The Chicago Tribune published a piece promising to instruct people in the ways of comedy…or at least how to fake being funny. The problem is that as one Skepchick pointed out, their suggestions suck. The author, Josh Noel’s advice is poor. I hate to be the one to tell him this but they’re not funny and if people are laughing at what Josh Noel is saying, they’re just being polite or are laughing at him for trying too hard.
So I figured I’d try to construct a short list of my own tips on not just faking funny but really being funny:
1. The three most important rules of comedy: delivery, delivery, delivery. Good delivery can make anything funny and poor delivery can make anything unfunny.
2. Misdirection. Any punchline you can see coming a mile away is not funny. The key is to cleverly surprise or trick your audience. This can be accomplished in numerous ways, one of the more unique of which is the famous Aristocrats joke where everything is thrown into the set-up, preparing the audience for a huge pay-off only to deliberately deliver a completely underwhelming punchline. The real joke is on the audience whose expectations were deceptively built up for the very purpose of ultimately tricking them by going the other way. The key is in misdirection and subverting expectations. Another brilliant example of misdirection is “The Battle of Wits” scene in The Princess Bride. While the set-up in the scene is very funny what puts it over the top as one of the funniest scenes in film history, if not the funniest scene, is the surprising end, which completely turns the expectations created in the set-up on its head. It’s like a well designed magic trick.
3. The Rule of 3 – Going along with the misdirection idea, set up a pattern with two items in succession and then make the third item comically out of step w/ the first 2. The classic example is the guy standing on a fragile frozen lake where objects keep falling on the ice, First maybe it’s a bowling ball. Then a grand piano. Still the ice doesn’t break. Then a feather falls onto the ice and it breaks.
4. Don’t go big with your humor. Big is cheap and might get a quick chuckle, but it’s definitely not funny.
5. Rule 4 can be broken if you’ve laid in the groundwork of establishing a funny character who can get away with it. (See: Austin Powers, Ace Ventura, Zoolander, etc.)
6. Putting either larger than life characters in ordinary settings or ordinary characters in larger than life settings. For example, imagine almost any Star Wars character at the laundry mat or imagine that annoying guy at the office working on the Death Star (See: Robot Chicken Star Wars parodies). Dr. Horrible is also a great example of the former, being an evil mad scientist in a very mundane setting, as is Dr. Evil in group therapy, or Darth Vader’s less successful and identical relative Chad Vader working as the night manager of a supermarket. And in the internet shorts God Inc., heaven is depicted as a giant corporation where all important decisions in the universe are decided by middle management. Historical characters can also work. For instance, imagining Hitler in almost any mundane situation is funny.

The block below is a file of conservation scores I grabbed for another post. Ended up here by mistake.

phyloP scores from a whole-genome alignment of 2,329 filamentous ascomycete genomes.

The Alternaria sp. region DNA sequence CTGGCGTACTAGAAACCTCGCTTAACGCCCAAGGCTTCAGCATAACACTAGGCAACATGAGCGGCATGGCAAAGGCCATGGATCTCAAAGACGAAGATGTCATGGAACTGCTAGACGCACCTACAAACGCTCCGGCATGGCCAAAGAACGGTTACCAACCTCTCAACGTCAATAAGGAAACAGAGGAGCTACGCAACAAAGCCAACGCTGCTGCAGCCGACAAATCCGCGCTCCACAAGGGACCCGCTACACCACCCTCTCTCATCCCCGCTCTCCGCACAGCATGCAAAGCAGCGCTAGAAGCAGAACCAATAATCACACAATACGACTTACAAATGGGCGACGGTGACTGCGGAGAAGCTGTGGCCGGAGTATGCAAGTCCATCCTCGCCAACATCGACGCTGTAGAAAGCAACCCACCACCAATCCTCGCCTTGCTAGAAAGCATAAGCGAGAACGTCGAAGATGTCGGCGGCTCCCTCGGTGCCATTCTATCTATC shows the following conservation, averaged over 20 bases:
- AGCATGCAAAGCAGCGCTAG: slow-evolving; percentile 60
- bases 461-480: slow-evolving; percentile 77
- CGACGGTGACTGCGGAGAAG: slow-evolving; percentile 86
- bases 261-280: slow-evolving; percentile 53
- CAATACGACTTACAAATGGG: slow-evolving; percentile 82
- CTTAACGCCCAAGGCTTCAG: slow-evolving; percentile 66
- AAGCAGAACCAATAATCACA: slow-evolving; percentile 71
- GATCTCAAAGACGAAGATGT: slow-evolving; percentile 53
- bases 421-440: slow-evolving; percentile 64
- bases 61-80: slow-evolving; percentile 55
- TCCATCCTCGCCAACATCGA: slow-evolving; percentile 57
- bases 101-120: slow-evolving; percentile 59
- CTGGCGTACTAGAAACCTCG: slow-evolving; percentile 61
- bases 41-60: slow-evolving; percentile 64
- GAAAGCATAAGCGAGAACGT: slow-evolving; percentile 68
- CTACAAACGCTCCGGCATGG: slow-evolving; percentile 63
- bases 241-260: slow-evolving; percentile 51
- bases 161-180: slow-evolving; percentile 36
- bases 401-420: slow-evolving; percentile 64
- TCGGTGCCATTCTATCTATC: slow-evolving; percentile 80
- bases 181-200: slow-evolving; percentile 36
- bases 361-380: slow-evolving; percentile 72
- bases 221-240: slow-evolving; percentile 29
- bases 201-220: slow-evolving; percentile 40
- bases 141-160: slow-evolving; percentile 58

7. Random weirdness can be very funny. While South Park did a great job of spoofing Family Guy‘s common device of cut-to jokes involving completely random allusions, one of the reasons Family Guy is successful is random humor works. And let’s face it, lately Family Guy has been much funnier and more spot-on in his satire than South Park.
Sorry, that was just an extension of #7. But almost any sentence with the word “pants” in it is funny. It just is.
8. Callback humor is very funny. That is when you establish a funny idea and then keep calling it back at different, even sometimes random times as to turn it into a running joke. This is also very effective in creating rapport with people as it allows you to build inside jokes that are only funny to those in the loop.
9. Committing to a joke for a long time is funny. The Simpsons used to do this all the time such as the bit when Sideshow Bob keeps stepping on the rakes or when Homer’s brain tries to recall the significance of having a dental plan, or when Bart wastes several minutes of real time dialing Australia on the phone. Family Guy does this all the time too such as the various times in which Peter fights with the giant chicken. These sequences go on needlessly long, taking up three or four minutes of the 21-minute-long show on a single joke. What’s particularly interesting about these jokes is that they tend to create a roller coaster of emotions. At first it’s funny. Then it goes on so long you start to get tired of it and are just waiting to get back to the story. Then you start to think it’s got to end any second now and anticipation builds. Then you realize that it’s a whole minute later and they’re still playing out the same joke,. You start getting annoyed. Then after another thirty seconds or so it becomes funny again because they’ve really committed to it and have tricked you into watching one stupid joke for that long. And then it finally ends and the joke becomes so popular that they bring it back and some people regard it as genius.
Andy Kaufman was also a master of this sort of thing: simulating the look of a broken television, committing to reading The Great Gatsby in its entirety instead of performing jokes, the long-running wrestling stunt. In fact, Kaufman was so good at this sort of thing that the Tony Clifton joke is STILL being continued decades after Kaufman’s death as people continue to inhabit the role. Kaufman’s dream was to have a Tony Clifton in at least every U.S. state. It’s literally a joke that never ends.
10. Jokes involving stupid people will always be funny.
Well that’s ten right there. I’d love to hear comments about them or other people’s additions to the list.